Because of it's location, the South Bank has had a varied and perhaps somewhat chequered history, still evident today. During the Middle Ages, it developed as a popular area for entertainment for Londoners. Being outside the formal jurisdiction of Westminster and the City of London this entertainment included theatres (most notably Shakespeare's Globe Theatre), prostitution and bear baiting. Later, its use changed to being more industrial, as docks were built along the bank. From the 19th Century, the area has returned to being a popular location for entertainment and is a must-do experience for any visitor to London.
With all that, the area is a perfect subject, night or day, for any photographer, either professinal or amateur. It would be impossible for me to cover all the sites and attractions in this blog, so I want to concentrate on the main attractions and offer ideas for areas to explore. My virtual walk starts from Westminster Bridge and finishes at Tower Bridge in Southwark. You can of course do as much or as little of this stretch as you like.
The first point to note is that this walk is at night, as this is when the South Bank is at it's most vibrant and when there are more opportunities to capture all the light and colour that the South Bank offers. I've also given a few links to external links to find further information about different sites and attractions.
Here's a short list of the kit I've taken along with me, as a reference:
- Canon EOS 450D
- Canon EF 70-300mm 1:4-5.6
- Canon EFS 18-55mm
- Canon ET-65B hood
- Hähnel Remote Shutter Release
- Joby GorillaPod
- Velbon CX 540 tripod
|Palace of Westminster (in monochrome)|
My walk begins around Westminster Bridge, with the backdrop of the Houses of Parliament, or the Palace of Westminster. Along the bridge, you can play with light streaks from the traffic passing by, particularly the red London buses:
But as a prelude to this, you can choose to start on the Westminster side of the river it is well worth walking along Victoria Embankment a few hundred metres or so, so you are directly opposite the London Eye. From here, you get a perfect view of the giant wheel (see image below). By setting a long exposure shot, with low ISO, you can get some really amazing shots. Or, if you have a remote control shutter, set the camera on BULB and you can extend the exposure even further, to achieve more extreme blurring and the light reflections in the river become much softer.
|The Eye of London (in Blue)|
The London Eye
The London Eye is one of the biggest attractions on the South Bank. Needless to say, the views from the wheel itself are astounding and I highly recommend it, either day or night. But an after dusk is probably the best time to go on. Taking pictures of the wheel can in itself be impressive. There are good views from behind the wheel, i.e. approaching from Waterloo Station and the walk through Jubilee Gardens.
|London Eye from Jubilee Gardens|
|London Eye ("Arc")|
South Bank Centre and the National Theatre
Further along is the South Bank Centre and the National Theatre. The architecture of these buildings has divided opinion since work on the Centre began in the 60's. But these sharp angles can make for good subject matter. When taken up close, they can become quite abstract. The are also numerous neon signs and rolling bill boards which can also be used to some effect, as seen in the silhouetted statue of Lord Olivier as Hamlet.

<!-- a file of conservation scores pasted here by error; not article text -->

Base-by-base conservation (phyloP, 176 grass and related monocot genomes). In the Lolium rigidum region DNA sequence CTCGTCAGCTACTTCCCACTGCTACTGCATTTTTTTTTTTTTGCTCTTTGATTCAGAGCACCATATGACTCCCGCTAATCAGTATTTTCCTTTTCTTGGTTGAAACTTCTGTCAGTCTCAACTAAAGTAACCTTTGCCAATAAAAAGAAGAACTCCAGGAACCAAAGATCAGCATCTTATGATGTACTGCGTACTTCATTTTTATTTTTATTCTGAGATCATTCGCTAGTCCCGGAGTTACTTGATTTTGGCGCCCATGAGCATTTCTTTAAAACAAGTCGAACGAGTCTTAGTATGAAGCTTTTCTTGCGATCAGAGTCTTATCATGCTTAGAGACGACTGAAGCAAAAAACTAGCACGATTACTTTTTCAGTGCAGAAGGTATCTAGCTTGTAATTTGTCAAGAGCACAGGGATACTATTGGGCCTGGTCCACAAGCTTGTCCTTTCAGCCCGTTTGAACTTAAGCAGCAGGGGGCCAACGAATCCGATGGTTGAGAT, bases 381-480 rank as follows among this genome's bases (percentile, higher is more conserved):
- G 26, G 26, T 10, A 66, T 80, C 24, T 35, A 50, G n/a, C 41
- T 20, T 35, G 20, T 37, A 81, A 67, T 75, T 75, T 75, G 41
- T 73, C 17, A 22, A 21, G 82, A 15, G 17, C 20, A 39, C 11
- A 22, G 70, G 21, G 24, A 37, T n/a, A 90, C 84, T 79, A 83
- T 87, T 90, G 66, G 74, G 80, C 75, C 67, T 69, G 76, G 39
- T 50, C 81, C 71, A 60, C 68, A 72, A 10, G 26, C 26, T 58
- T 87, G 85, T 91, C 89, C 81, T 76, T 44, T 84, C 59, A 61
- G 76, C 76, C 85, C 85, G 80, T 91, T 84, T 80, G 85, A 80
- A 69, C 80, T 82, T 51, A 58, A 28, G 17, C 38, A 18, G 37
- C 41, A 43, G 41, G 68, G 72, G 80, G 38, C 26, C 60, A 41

|The National Theatre|
The distintive Sixties design of the arts centres can provide many different possibilities, particularly if architecture is your thing. Beyond the National Theatre there is a small underpass which has become the home for BMXers, skaters and boarders to try their skills. There's almost always something happening, and it's a good opportunity to experiment with movement:
|South Bank "Street"|
|South Bank book market|
The Millenium Bridge
The Millenium Bridge, is the newest bridge to span the Thames in London and so is a relatively new feature of the riverside landscape. Some interesting shots can be made on the south bank, or even on the bridge itself. There are several places around the bridge where you can position yourself to get some great views of the City of London. Do not be too put off by the number of pedestrians on the bridge as this can add some drame to the scene. Or if you prefer, with a long exposure of 30 seconds or more, this virtually erases most passers by from the shot. At this point, you could optionally cross the bridge and take some shots of the river and go on over towards St Paul's Cathedral. I have taken several night shots from St. Paul's Churchyard - a regular bus route and perfect for light streaks of the passing traffic.
|Millenium Bridge and St Paul's|
The gardens and trees in front of Tate Modern offer other opportunities to play with light and architecture. At night, the actual Tate Modern building is perhaps a bit monolithic and vast to capture from this side, except perhaps with a wide angle or fish-eye lens. In the image below, I have chosen a view which centres around St Paul's Cathedral as a kind of 'anchor point' in the shot, framed by the trees and the Millenium Bridge.
|St Paul's from Tate Modern|
Tower BridgeThe last area I will talk about is Tower Bridge. There are good photo opportunities from along the south bank, as well as on the bridge itself, where you can experiment with traffic streaks and other interesting effects.
Here is a slightly wider shot, taking in the Tower of London.
|Tower Bridge and the Tower of London|
|Tower Bridge traffic|
If you are visiting London for the day, and depending on the time of year you visit, you may not get chance to go out at night so, in Part II, I will cover day time shoots in this area. Well, that's it! Thanks for reading!!